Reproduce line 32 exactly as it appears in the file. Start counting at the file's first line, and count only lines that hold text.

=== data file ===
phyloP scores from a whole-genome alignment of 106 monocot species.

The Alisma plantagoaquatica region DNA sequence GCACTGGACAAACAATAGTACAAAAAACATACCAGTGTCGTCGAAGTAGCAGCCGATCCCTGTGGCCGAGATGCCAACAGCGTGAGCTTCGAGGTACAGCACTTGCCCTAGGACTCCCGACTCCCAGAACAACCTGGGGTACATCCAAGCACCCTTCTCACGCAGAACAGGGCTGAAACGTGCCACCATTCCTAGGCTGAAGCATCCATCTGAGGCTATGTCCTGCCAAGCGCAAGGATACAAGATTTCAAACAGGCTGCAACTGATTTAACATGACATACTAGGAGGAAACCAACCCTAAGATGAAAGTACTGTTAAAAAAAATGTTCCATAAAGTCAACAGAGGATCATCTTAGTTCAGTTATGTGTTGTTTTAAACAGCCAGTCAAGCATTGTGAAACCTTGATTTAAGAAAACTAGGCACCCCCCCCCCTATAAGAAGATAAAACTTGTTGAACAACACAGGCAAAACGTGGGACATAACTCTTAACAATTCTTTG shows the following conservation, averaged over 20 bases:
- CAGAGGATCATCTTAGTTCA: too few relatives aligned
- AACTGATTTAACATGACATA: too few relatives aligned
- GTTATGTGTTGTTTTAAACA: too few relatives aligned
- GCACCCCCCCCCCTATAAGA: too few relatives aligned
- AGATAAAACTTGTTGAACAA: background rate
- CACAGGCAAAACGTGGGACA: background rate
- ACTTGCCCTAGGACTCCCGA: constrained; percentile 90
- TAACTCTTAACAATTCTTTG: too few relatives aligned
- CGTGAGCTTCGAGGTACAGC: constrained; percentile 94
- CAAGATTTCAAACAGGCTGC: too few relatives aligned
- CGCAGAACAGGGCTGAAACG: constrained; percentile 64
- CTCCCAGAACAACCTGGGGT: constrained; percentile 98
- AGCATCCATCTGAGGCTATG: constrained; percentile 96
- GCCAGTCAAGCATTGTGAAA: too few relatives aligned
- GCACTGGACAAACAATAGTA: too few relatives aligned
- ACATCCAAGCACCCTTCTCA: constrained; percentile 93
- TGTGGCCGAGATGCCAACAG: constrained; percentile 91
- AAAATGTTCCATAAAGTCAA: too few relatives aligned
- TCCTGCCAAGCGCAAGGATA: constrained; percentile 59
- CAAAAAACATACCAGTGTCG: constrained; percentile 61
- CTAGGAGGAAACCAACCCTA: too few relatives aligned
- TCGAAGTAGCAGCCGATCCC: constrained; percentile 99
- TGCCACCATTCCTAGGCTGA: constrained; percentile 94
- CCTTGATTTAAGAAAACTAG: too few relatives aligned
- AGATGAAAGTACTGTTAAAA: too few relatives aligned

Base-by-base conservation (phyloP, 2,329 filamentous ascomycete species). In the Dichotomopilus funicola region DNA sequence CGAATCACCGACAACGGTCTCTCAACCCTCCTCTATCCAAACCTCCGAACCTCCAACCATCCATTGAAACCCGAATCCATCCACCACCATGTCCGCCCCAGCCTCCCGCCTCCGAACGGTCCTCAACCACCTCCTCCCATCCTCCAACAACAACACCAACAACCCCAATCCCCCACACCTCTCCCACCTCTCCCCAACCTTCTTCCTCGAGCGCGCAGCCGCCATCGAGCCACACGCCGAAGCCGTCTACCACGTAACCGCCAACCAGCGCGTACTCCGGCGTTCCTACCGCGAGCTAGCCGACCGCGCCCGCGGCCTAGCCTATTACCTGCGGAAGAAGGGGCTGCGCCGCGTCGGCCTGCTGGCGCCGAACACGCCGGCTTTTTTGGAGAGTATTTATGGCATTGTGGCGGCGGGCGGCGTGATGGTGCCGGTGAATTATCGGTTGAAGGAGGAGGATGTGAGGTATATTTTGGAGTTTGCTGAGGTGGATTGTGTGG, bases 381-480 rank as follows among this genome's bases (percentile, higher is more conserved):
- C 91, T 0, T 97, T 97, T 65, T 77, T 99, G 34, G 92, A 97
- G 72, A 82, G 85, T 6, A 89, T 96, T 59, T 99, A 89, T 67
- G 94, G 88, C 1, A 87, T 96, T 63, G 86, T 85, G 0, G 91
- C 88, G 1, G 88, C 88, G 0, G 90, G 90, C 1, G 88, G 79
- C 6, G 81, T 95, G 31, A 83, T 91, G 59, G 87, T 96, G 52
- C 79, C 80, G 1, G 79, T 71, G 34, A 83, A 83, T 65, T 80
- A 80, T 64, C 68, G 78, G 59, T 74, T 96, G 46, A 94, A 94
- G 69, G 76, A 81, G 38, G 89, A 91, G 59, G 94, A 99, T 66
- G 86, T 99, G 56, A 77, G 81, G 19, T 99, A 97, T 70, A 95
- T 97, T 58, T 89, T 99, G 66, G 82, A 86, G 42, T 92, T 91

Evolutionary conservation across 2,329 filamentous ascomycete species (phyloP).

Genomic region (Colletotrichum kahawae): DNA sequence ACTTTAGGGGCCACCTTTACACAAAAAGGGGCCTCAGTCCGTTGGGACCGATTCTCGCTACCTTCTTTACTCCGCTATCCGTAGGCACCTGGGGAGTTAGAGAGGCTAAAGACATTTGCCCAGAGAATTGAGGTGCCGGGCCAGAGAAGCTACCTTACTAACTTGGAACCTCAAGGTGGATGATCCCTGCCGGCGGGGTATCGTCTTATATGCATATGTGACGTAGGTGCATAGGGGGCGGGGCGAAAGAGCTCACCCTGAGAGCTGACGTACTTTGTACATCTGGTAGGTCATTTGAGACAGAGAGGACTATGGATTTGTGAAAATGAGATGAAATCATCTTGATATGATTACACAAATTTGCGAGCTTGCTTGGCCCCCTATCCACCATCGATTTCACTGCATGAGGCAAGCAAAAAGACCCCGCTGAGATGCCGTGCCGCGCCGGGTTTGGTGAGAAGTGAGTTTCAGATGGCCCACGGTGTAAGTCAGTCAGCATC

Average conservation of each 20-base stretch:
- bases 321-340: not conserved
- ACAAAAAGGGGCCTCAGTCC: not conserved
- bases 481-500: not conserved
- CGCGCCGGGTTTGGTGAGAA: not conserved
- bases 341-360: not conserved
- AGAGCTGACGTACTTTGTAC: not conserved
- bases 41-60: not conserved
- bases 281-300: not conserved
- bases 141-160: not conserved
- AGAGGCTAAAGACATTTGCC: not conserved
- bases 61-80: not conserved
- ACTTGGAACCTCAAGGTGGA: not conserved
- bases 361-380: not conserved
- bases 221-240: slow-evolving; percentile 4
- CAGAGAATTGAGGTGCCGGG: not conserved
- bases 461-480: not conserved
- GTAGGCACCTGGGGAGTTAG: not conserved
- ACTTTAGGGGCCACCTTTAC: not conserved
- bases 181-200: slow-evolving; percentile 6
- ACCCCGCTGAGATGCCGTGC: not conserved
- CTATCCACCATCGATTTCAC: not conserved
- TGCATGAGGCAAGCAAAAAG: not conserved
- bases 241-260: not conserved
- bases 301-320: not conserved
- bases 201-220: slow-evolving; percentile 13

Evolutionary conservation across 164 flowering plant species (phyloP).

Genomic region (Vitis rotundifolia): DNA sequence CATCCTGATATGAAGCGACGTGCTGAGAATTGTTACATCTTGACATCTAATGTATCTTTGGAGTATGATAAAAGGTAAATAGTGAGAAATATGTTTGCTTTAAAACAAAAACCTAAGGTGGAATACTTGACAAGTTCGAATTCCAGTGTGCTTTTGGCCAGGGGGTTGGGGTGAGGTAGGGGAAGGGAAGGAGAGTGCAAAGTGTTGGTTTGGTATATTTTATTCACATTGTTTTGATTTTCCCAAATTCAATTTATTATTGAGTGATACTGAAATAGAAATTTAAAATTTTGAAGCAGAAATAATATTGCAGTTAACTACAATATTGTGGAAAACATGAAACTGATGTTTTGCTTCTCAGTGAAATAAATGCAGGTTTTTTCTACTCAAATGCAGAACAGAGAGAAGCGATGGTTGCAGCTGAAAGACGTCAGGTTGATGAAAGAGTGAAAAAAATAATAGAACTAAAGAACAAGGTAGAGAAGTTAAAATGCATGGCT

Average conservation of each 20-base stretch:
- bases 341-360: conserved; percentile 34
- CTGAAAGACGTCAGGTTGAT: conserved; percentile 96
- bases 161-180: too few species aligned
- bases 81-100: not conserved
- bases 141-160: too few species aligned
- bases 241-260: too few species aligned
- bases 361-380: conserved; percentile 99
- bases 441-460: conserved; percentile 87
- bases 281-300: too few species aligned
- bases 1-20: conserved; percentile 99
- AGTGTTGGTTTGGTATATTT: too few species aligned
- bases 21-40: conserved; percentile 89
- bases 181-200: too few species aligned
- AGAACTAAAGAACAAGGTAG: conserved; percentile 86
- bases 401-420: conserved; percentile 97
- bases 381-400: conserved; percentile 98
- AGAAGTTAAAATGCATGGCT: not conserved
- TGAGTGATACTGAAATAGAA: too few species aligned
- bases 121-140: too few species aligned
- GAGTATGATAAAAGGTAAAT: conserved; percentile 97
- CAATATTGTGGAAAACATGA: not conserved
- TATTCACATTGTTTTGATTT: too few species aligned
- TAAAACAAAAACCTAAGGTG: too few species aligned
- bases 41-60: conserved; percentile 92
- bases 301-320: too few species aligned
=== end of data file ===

- C 88, G 1, G 88, C 88, G 0, G 90, G 90, C 1, G 88, G 79